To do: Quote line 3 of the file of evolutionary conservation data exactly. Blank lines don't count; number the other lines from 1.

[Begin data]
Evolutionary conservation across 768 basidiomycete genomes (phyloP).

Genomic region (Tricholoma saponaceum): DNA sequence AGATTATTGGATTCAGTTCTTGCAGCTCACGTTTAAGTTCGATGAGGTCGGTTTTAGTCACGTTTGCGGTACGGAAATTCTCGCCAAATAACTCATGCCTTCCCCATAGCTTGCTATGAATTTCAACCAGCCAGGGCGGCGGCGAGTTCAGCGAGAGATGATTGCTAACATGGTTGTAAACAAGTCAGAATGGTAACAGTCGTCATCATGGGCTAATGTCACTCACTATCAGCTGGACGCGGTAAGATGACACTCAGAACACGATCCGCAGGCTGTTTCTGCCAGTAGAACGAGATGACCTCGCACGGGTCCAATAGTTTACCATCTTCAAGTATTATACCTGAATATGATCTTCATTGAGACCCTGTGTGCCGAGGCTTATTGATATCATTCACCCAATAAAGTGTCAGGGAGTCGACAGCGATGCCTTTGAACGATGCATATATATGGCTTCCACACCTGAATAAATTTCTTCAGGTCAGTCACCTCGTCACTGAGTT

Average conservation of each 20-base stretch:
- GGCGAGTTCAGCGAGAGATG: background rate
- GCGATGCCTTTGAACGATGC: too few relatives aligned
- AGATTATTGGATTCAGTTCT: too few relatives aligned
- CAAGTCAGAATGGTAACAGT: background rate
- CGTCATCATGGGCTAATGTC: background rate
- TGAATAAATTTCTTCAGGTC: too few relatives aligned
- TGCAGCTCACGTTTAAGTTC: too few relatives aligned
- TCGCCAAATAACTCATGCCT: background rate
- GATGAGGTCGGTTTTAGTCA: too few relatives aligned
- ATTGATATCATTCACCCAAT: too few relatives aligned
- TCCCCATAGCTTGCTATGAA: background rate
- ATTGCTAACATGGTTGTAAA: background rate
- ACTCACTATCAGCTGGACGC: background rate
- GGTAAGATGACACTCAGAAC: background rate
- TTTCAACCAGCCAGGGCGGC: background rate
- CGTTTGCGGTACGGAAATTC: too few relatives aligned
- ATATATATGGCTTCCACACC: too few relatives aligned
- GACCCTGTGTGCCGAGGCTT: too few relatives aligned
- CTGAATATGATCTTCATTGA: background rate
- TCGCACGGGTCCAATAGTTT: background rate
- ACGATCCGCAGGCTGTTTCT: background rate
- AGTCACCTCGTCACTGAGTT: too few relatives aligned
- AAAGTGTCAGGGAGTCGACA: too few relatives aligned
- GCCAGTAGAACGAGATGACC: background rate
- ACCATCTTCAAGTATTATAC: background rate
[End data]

Average conservation of each 20-base stretch: